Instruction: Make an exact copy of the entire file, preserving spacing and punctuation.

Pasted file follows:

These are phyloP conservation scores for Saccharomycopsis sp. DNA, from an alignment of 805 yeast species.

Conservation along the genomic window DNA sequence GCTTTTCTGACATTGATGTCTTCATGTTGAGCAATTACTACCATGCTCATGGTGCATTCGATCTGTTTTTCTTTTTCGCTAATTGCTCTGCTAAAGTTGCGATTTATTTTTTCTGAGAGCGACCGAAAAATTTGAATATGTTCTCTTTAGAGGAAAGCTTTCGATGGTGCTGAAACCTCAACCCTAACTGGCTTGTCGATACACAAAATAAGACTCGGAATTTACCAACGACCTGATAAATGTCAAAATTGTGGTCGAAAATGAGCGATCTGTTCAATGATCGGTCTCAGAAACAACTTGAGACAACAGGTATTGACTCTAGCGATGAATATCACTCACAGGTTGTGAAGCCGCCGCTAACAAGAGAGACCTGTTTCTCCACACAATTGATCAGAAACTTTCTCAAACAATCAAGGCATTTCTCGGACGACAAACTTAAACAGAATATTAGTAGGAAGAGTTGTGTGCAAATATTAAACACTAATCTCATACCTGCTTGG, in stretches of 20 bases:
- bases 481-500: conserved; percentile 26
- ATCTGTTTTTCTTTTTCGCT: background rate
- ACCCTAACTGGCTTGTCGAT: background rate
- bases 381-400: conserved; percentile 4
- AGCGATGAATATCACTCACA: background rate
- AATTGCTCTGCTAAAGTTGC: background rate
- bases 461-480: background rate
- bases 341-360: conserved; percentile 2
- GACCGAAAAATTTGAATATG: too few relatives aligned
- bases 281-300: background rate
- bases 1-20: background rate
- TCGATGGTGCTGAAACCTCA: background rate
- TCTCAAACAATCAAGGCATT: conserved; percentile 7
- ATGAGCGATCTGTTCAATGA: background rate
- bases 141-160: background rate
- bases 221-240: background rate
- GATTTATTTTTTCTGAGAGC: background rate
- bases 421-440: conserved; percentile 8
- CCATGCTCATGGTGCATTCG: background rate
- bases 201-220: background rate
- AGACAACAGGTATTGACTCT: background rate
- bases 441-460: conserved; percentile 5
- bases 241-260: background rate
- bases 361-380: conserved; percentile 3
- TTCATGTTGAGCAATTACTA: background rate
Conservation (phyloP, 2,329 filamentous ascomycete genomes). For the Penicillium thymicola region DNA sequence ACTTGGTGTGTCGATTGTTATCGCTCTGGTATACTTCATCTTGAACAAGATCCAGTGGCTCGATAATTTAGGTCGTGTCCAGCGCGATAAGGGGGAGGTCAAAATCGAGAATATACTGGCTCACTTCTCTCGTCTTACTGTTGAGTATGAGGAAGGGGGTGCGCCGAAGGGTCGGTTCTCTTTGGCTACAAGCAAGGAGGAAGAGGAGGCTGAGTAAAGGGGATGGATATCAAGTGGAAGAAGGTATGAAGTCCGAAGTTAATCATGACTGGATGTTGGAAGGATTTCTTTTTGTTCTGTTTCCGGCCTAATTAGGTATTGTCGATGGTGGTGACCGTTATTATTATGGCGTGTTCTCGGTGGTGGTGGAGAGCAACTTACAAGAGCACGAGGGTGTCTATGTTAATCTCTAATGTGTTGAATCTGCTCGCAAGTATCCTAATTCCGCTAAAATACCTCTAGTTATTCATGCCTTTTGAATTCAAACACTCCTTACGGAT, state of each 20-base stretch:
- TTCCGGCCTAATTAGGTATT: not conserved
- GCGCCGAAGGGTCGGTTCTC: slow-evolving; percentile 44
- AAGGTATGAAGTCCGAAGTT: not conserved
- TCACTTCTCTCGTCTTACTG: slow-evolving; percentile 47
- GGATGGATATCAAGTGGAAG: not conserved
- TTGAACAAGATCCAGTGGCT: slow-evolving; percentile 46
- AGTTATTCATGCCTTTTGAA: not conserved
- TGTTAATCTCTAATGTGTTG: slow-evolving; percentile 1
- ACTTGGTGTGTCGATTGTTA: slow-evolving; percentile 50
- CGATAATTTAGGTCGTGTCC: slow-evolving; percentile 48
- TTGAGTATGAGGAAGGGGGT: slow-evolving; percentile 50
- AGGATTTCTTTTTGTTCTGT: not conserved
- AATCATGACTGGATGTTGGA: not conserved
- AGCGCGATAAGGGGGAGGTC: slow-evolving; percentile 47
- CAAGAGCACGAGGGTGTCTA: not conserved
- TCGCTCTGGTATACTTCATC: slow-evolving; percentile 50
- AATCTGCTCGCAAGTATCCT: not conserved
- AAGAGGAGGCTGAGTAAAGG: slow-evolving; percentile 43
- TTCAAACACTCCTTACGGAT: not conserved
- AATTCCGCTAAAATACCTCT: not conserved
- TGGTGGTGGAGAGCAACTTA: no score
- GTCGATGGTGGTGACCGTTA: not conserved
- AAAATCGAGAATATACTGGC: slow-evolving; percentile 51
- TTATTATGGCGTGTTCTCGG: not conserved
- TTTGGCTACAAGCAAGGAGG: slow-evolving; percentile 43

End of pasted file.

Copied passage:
These are phyloP conservation scores for Saccharomycopsis sp. DNA, from an alignment of 805 yeast species.

Conservation along the genomic window DNA sequence GCTTTTCTGACATTGATGTCTTCATGTTGAGCAATTACTACCATGCTCATGGTGCATTCGATCTGTTTTTCTTTTTCGCTAATTGCTCTGCTAAAGTTGCGATTTATTTTTTCTGAGAGCGACCGAAAAATTTGAATATGTTCTCTTTAGAGGAAAGCTTTCGATGGTGCTGAAACCTCAACCCTAACTGGCTTGTCGATACACAAAATAAGACTCGGAATTTACCAACGACCTGATAAATGTCAAAATTGTGGTCGAAAATGAGCGATCTGTTCAATGATCGGTCTCAGAAACAACTTGAGACAACAGGTATTGACTCTAGCGATGAATATCACTCACAGGTTGTGAAGCCGCCGCTAACAAGAGAGACCTGTTTCTCCACACAATTGATCAGAAACTTTCTCAAACAATCAAGGCATTTCTCGGACGACAAACTTAAACAGAATATTAGTAGGAAGAGTTGTGTGCAAATATTAAACACTAATCTCATACCTGCTTGG, in stretches of 20 bases:
- bases 481-500: conserved; percentile 26
- ATCTGTTTTTCTTTTTCGCT: background rate
- ACCCTAACTGGCTTGTCGAT: background rate
- bases 381-400: conserved; percentile 4
- AGCGATGAATATCACTCACA: background rate
- AATTGCTCTGCTAAAGTTGC: background rate
- bases 461-480: background rate
- bases 341-360: conserved; percentile 2
- GACCGAAAAATTTGAATATG: too few relatives aligned
- bases 281-300: background rate
- bases 1-20: background rate
- TCGATGGTGCTGAAACCTCA: background rate
- TCTCAAACAATCAAGGCATT: conserved; percentile 7
- ATGAGCGATCTGTTCAATGA: background rate
- bases 141-160: background rate
- bases 221-240: background rate
- GATTTATTTTTTCTGAGAGC: background rate
- bases 421-440: conserved; percentile 8
- CCATGCTCATGGTGCATTCG: background rate
- bases 201-220: background rate
- AGACAACAGGTATTGACTCT: background rate
- bases 441-460: conserved; percentile 5
- bases 241-260: background rate
- bases 361-380: conserved; percentile 3
- TTCATGTTGAGCAATTACTA: background rate
Conservation (phyloP, 2,329 filamentous ascomycete genomes). For the Penicillium thymicola region DNA sequence ACTTGGTGTGTCGATTGTTATCGCTCTGGTATACTTCATCTTGAACAAGATCCAGTGGCTCGATAATTTAGGTCGTGTCCAGCGCGATAAGGGGGAGGTCAAAATCGAGAATATACTGGCTCACTTCTCTCGTCTTACTGTTGAGTATGAGGAAGGGGGTGCGCCGAAGGGTCGGTTCTCTTTGGCTACAAGCAAGGAGGAAGAGGAGGCTGAGTAAAGGGGATGGATATCAAGTGGAAGAAGGTATGAAGTCCGAAGTTAATCATGACTGGATGTTGGAAGGATTTCTTTTTGTTCTGTTTCCGGCCTAATTAGGTATTGTCGATGGTGGTGACCGTTATTATTATGGCGTGTTCTCGGTGGTGGTGGAGAGCAACTTACAAGAGCACGAGGGTGTCTATGTTAATCTCTAATGTGTTGAATCTGCTCGCAAGTATCCTAATTCCGCTAAAATACCTCTAGTTATTCATGCCTTTTGAATTCAAACACTCCTTACGGAT, state of each 20-base stretch:
- TTCCGGCCTAATTAGGTATT: not conserved
- GCGCCGAAGGGTCGGTTCTC: slow-evolving; percentile 44
- AAGGTATGAAGTCCGAAGTT: not conserved
- TCACTTCTCTCGTCTTACTG: slow-evolving; percentile 47
- GGATGGATATCAAGTGGAAG: not conserved
- TTGAACAAGATCCAGTGGCT: slow-evolving; percentile 46
- AGTTATTCATGCCTTTTGAA: not conserved
- TGTTAATCTCTAATGTGTTG: slow-evolving; percentile 1
- ACTTGGTGTGTCGATTGTTA: slow-evolving; percentile 50
- CGATAATTTAGGTCGTGTCC: slow-evolving; percentile 48
- TTGAGTATGAGGAAGGGGGT: slow-evolving; percentile 50
- AGGATTTCTTTTTGTTCTGT: not conserved
- AATCATGACTGGATGTTGGA: not conserved
- AGCGCGATAAGGGGGAGGTC: slow-evolving; percentile 47
- CAAGAGCACGAGGGTGTCTA: not conserved
- TCGCTCTGGTATACTTCATC: slow-evolving; percentile 50
- AATCTGCTCGCAAGTATCCT: not conserved
- AAGAGGAGGCTGAGTAAAGG: slow-evolving; percentile 43
- TTCAAACACTCCTTACGGAT: not conserved
- AATTCCGCTAAAATACCTCT: not conserved
- TGGTGGTGGAGAGCAACTTA: no score
- GTCGATGGTGGTGACCGTTA: not conserved
- AAAATCGAGAATATACTGGC: slow-evolving; percentile 51
- TTATTATGGCGTGTTCTCGG: not conserved
- TTTGGCTACAAGCAAGGAGG: slow-evolving; percentile 43